Fantasy Mystery Comics Non-Fiction Fiction

Voices of the Dead / Bright

Thursday, July 6, 2006

Rising Stars: Voices of the Dead / Bright (2006) Fiona Avery

This was definitely a disappointment.

First of all, it didn’t say on the front cover that this was not written by J. Michael Stracznski. So I was expecting a certain type of writing and story, and didn’t get it. That probably didn’t help matters.

This collects two different stories, Voices of the Dead and Bright. For those who have read the previous three volumes of Rising Stars, it should be pretty obvious as to who these stories are about. Voices of the Dead tells some of the history of Lionel Zerb–what drove him to his solitude and semi-madness. The second story, Bright, tells of Matthew Bright’s life from the time he left Penderson till he received his special badge and uniform from the police department of New York.

What bothered me, was that these stories didn’t really add anything to the Rising Stars universe. We already knew the basics of how Matthew Bright became a NYC police officer, and how he was dedicated to truth and Justice. So this expending retelling didn’t tell me anything I didn’t already know or assume. Matthew Bright was a hero and a good guy. That’s it. No conflict, no discovery of his secrets, just the expansion of a story we already knew.

The longer story, Voices of the Dead did tell of a character about whom we know much less–Lionel Zerb, the Special who spoke with the dead. Except that even after reading this story, I’m less sure about what pushed Lionel over the edge than I was before I read the story. And somehow, the story managed to keep the character at a distance, so that I still never connected to him, or felt much interest in what happened to him.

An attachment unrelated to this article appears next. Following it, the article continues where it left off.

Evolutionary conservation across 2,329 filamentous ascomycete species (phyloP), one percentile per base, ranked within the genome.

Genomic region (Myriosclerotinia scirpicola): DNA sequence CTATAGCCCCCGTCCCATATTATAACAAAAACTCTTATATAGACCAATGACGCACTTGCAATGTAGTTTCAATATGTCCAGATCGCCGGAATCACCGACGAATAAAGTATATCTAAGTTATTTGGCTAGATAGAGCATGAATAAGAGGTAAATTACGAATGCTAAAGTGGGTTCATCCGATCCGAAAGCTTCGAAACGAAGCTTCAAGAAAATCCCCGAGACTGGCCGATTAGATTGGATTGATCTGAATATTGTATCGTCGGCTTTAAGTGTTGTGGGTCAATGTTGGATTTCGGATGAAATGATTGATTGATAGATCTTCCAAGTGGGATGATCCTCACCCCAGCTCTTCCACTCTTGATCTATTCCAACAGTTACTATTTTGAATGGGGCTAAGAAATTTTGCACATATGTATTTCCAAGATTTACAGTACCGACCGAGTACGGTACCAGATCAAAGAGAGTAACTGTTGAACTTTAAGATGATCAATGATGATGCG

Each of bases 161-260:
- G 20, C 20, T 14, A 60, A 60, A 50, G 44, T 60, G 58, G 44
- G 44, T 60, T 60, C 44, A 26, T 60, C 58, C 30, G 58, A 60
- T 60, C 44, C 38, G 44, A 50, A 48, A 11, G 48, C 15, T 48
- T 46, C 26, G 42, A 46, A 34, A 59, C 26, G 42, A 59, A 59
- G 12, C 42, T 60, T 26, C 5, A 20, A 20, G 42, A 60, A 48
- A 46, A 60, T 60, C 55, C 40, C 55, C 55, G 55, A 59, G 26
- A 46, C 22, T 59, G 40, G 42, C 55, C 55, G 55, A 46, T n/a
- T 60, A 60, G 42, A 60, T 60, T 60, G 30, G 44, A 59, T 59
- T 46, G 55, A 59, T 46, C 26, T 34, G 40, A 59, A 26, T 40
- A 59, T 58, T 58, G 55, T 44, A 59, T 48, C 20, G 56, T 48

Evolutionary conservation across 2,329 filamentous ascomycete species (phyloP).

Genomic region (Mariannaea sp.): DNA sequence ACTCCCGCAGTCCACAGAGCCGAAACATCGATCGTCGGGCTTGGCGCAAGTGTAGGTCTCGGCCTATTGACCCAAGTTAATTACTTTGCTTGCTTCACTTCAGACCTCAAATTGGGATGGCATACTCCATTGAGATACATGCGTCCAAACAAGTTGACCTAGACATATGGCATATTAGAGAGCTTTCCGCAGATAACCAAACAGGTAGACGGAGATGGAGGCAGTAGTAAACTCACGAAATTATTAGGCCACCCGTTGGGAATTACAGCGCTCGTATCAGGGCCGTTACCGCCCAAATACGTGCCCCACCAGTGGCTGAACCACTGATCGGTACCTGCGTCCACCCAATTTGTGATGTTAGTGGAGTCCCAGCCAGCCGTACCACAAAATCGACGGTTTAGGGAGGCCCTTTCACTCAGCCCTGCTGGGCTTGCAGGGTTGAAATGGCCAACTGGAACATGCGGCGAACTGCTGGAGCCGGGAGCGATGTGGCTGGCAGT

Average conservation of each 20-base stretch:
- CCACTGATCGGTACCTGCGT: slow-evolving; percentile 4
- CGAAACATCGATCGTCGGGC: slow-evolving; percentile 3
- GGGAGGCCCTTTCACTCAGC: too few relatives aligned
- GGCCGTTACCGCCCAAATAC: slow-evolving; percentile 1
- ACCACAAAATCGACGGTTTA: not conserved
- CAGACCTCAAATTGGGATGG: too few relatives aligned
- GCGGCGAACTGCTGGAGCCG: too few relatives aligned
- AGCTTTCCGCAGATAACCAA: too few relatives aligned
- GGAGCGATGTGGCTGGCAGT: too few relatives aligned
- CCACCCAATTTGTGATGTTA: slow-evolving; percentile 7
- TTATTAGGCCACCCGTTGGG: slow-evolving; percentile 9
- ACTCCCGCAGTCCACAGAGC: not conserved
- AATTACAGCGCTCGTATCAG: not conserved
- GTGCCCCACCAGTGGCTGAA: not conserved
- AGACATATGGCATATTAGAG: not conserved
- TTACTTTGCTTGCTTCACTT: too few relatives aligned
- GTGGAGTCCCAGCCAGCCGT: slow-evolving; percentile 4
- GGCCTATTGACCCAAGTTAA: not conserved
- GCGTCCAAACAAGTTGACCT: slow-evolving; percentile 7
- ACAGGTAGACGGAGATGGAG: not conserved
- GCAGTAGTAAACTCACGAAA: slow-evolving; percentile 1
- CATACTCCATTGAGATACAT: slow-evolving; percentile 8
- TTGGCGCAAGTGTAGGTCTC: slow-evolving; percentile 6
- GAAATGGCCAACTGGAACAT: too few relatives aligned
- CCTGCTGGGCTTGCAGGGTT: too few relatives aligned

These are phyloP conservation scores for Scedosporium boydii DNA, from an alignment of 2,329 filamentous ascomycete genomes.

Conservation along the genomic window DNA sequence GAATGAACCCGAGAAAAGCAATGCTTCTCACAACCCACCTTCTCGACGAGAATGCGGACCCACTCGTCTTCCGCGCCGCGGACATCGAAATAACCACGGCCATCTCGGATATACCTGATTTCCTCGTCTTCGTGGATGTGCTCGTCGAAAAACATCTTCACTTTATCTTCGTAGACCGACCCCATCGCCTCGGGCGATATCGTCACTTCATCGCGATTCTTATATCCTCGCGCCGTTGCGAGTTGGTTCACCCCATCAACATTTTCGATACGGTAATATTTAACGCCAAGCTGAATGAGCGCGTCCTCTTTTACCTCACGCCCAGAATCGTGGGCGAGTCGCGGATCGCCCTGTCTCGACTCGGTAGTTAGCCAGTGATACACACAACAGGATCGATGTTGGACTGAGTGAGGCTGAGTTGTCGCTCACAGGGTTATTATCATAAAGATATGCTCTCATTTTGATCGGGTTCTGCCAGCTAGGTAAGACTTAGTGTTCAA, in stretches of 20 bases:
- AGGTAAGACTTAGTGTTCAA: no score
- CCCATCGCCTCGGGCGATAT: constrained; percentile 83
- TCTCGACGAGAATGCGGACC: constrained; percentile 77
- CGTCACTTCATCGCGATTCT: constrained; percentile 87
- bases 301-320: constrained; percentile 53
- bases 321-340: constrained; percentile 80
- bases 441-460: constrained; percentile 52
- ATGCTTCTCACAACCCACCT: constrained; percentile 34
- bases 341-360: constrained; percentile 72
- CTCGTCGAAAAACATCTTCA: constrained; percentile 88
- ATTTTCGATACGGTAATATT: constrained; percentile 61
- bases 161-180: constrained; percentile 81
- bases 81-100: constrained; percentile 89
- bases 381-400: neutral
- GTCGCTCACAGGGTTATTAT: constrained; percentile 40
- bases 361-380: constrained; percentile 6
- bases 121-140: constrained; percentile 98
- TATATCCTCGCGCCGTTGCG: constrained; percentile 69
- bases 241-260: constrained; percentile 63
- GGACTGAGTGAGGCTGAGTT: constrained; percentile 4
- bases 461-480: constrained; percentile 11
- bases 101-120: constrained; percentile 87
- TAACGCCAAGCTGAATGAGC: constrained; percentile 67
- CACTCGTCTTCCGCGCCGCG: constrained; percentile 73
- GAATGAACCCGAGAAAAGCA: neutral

And to add insult to injury, I hated the way that John and Randy (the brief glimpses we saw of them) were done. I didn’t recognize either of them from the way they were drawn or they way they were written. The seemed more caricatures than characters. Considering how much I liked John and Randy, this was another severe disappointment.

The story in the first three volumes is fantastic and compelling and nearly impossible to put down. These stories hardly seemed to know why they were written and put together. They wandered about, poking into things. But the story that showed us something new, didn’t give us a reason to care about what was going on, while Bright just seemed like a mundane retelling of a history we already knew.

They felt almost more like fan fiction than new stories. Not that there’s anything wrong with fan fiction–I just have no interest in paying $20 for it.

So although there was nothing wrong per se with either story, they were a disappointment, and their quality nowhere near that of the initial three volumes, or even Visitations. So perhaps on their own, they weren’t so bad, but when compared to the previous volumes, they were awful. Save your money, and re-read the first three volumes instead.
Rating: 3/10

Categories: Dislike/Abandon, Graphic Novels     Comments (0)    

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